As China ups tension, PH fishers lose jobs | Inquirer News

As China ups tension, PH fishers lose jobs

/ 03:00 AM August 04, 2016

FISHERMEN’S boats are docked near the shore of Cato village in Infanta town, Pangasinan province.WILLIE LOMIBAO/INQUIRER NORTHERN LUZON

FISHERMEN’S boats are docked near the shore of Cato village in Infanta town, Pangasinan province. WILLIE LOMIBAO/INQUIRER NORTHERN LUZON

LINGAYEN, Pangasinan—As many as 650 people from two Pangasinan towns would need new jobs amid increased Chinese aggression in the Scarborough Shoal that followed the Permanent Court of Arbitration (PCA) ruling declaring China’s territorial claims in the West Philippine Sea to be baseless.

Chinese patrols in Scarborough prevented fishermen from the two towns from going near the shoal to fish as they had done for decades.


Hurt by the fishing ban are up to 600 residents of Infanta town and up to 50 residents of Dasol town, said Rhodyn Lochinvar Oro, Pangasinan disaster risk reduction and management officer.


Alternative livelihood

Oro said involved are 30 fishing boats from Barangay Cato in Infanta and 12 boats from Barangay Poblacion and Petal in Dasol.

Gov. Amado Espino III has formed a technical working group (TWG) to look for alternative livelihood programs for the fishermen.

On Monday in Pampanga province, Agriculture Secretary Emmanuel Piñol said the Department of Agriculture would soon distribute 100 fishing boats to Pangasinan fishermen hurt by the territorial dispute.

Dalisay Moya, Pangasinan agriculturist and TWG head, said she had scheduled a meeting with Infanta and Dasol fishermen to find out what livelihood projects would suit them.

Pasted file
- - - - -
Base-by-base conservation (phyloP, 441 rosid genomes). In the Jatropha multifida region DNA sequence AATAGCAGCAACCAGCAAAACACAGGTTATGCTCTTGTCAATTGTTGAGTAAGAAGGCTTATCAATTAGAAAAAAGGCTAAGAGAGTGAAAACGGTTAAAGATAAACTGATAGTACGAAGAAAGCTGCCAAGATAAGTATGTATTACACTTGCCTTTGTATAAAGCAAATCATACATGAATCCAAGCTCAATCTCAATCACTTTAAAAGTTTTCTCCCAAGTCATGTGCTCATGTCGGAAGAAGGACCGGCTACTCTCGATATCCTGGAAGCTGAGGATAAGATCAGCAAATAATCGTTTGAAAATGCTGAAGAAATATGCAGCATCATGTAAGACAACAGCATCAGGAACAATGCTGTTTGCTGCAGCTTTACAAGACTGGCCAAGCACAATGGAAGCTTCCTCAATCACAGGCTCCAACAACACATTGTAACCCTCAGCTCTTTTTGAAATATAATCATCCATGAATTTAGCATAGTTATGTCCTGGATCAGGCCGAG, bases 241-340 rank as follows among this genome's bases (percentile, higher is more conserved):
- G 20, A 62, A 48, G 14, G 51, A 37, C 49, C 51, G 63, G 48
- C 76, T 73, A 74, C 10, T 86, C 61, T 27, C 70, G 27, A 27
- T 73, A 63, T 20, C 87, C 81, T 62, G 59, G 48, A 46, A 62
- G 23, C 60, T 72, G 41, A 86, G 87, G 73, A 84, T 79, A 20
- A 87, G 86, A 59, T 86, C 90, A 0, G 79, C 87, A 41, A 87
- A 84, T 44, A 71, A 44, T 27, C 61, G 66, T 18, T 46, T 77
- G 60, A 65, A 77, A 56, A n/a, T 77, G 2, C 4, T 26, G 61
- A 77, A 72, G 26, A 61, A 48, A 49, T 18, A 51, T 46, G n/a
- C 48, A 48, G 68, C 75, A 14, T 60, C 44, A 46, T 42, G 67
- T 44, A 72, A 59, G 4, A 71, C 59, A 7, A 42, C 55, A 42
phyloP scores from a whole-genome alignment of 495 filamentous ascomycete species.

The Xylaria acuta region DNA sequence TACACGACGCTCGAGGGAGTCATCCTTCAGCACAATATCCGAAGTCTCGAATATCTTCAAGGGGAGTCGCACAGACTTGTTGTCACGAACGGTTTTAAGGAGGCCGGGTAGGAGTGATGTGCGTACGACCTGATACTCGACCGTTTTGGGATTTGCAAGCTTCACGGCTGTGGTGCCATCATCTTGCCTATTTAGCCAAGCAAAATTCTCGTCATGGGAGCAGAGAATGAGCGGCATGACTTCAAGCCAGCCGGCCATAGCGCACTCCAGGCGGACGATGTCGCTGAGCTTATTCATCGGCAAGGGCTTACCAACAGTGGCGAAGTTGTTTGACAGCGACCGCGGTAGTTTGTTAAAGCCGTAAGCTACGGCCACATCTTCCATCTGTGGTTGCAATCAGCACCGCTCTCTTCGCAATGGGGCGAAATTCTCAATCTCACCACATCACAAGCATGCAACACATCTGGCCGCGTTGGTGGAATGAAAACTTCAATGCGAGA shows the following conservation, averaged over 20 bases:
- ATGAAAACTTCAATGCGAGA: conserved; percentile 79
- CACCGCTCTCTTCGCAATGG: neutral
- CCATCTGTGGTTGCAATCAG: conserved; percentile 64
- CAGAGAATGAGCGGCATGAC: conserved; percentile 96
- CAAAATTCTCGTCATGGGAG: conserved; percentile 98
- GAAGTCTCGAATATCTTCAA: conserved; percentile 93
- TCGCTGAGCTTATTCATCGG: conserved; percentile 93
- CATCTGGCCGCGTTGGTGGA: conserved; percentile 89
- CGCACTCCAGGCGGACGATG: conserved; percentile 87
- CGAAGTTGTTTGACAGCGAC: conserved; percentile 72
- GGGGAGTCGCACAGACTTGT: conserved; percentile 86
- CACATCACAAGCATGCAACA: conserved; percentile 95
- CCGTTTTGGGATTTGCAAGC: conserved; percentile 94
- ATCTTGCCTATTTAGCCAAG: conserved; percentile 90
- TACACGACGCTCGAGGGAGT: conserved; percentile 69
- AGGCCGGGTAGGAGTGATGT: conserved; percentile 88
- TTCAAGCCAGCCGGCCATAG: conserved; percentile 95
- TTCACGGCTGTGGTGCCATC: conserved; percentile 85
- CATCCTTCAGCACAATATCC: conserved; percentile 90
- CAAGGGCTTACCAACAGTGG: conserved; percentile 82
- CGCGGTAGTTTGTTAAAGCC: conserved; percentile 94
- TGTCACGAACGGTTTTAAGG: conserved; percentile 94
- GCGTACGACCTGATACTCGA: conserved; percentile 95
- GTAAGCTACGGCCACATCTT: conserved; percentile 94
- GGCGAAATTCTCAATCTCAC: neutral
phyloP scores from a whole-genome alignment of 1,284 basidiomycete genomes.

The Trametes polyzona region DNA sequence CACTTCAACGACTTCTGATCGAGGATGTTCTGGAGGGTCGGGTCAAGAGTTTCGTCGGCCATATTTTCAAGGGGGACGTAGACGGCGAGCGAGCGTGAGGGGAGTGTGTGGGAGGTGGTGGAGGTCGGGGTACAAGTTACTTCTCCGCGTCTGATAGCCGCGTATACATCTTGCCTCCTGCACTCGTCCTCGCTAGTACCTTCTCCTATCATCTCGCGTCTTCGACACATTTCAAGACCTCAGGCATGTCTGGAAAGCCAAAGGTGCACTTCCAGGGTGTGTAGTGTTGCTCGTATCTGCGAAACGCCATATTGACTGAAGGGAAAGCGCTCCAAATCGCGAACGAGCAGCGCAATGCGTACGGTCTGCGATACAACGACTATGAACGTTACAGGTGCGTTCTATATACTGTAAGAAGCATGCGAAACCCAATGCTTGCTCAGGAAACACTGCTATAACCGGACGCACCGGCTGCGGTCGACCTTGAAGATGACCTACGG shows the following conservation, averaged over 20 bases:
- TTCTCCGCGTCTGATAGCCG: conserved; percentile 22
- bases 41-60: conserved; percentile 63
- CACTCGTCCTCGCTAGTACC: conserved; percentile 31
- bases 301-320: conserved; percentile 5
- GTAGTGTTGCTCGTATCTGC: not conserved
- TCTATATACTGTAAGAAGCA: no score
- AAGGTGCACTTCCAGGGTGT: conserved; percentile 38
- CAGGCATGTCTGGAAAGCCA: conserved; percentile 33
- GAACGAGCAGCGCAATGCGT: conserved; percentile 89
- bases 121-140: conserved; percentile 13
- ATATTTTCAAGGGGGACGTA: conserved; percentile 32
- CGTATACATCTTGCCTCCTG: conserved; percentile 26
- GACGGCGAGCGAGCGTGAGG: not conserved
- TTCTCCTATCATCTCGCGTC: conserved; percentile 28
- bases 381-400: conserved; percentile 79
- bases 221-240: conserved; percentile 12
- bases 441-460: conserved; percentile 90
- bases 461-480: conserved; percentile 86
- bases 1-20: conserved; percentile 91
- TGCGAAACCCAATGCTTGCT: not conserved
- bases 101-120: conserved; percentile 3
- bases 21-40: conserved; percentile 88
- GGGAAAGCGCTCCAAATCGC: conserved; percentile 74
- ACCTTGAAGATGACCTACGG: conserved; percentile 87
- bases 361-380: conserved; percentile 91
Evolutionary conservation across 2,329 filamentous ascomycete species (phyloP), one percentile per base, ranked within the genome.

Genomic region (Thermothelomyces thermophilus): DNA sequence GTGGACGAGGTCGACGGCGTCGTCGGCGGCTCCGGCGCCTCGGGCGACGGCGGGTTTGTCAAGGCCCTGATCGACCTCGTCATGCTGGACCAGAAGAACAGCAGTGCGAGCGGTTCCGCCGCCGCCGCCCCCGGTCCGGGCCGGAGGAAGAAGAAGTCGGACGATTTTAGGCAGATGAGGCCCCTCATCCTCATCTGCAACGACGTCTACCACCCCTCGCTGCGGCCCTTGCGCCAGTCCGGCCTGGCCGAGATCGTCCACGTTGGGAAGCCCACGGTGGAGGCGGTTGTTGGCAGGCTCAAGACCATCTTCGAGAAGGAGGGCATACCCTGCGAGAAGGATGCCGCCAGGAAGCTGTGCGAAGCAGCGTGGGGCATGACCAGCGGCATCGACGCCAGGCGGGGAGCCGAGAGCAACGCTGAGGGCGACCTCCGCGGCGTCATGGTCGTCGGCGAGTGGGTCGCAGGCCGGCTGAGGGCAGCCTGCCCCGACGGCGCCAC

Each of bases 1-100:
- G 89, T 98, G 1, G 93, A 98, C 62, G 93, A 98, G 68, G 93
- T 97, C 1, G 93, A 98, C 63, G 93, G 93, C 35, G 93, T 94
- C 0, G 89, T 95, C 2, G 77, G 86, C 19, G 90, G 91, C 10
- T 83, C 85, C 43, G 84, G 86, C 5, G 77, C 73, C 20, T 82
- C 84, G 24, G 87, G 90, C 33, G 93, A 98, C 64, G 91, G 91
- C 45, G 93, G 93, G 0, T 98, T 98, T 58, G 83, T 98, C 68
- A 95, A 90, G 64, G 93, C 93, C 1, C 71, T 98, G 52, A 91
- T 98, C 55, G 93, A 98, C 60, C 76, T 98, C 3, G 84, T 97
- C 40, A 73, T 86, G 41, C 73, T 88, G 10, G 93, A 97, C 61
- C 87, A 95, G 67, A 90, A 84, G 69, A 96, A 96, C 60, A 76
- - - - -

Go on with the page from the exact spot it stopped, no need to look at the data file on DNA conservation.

Oro said there was also a need to augment initiatives by the Infanta government, which helped establish cooperatives for the fishermen, as well as livelihood projects for women with the help of a nongovernment organization.


According to a provincial government report, a task force needs to study “not only the economic and social impacts but also the safety and security of Pangasinenses over the long term and how to prepare them in case the situation at the West Philippine Sea worsens.”


Chinese patrols

So far, fishermen have steered clear of the shoal due to security concerns, the report said.

Chinese Coast Guard vessels at the shoal had become more aggressive in driving away fishermen after the PCA in The Hague ruled in favor of the Philippines over China.

Fishermen have been forced to work in “payao” (artificial reefs) “but it has been a big gamble when they go there [because] they are never sure if there are fish in the payao,” said Cato village chief Charlito Maniago.

Payao are made up of small bamboo rafts strapped with palm leaves to attract small fish that feed on plankton forming around the fronds. Bigger fish, like tuna, are in turn attracted by the small fish.

Oro said the Bureau of Fisheries and Aquatic Resources (BFAR) also trained fishermen on seaweed farming and breeding fingerlings.

Last year, BFAR Ilocos regional director Nestor Domenden, said the agency had installed payao within 15-kilometer municipal waters in the region’s western seaboard to keep fishermen away from the shoal and other remote fishing grounds.

He said 90 percent of fishing is done within the 15-km fishing area. He said at least 35 percent of the project is already finished.

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BFAR also developed fish sanctuaries using artificial reefs, where fish could breed and lay eggs to replace those that fishermen catch. Gabriel Cardinoza, Inquirer Northern Luzon with a report from Tonette Orejas, Inquirer Central Luzon

TAGS: China, dispute, Fishermen, Fishing, Pangasinan, tension

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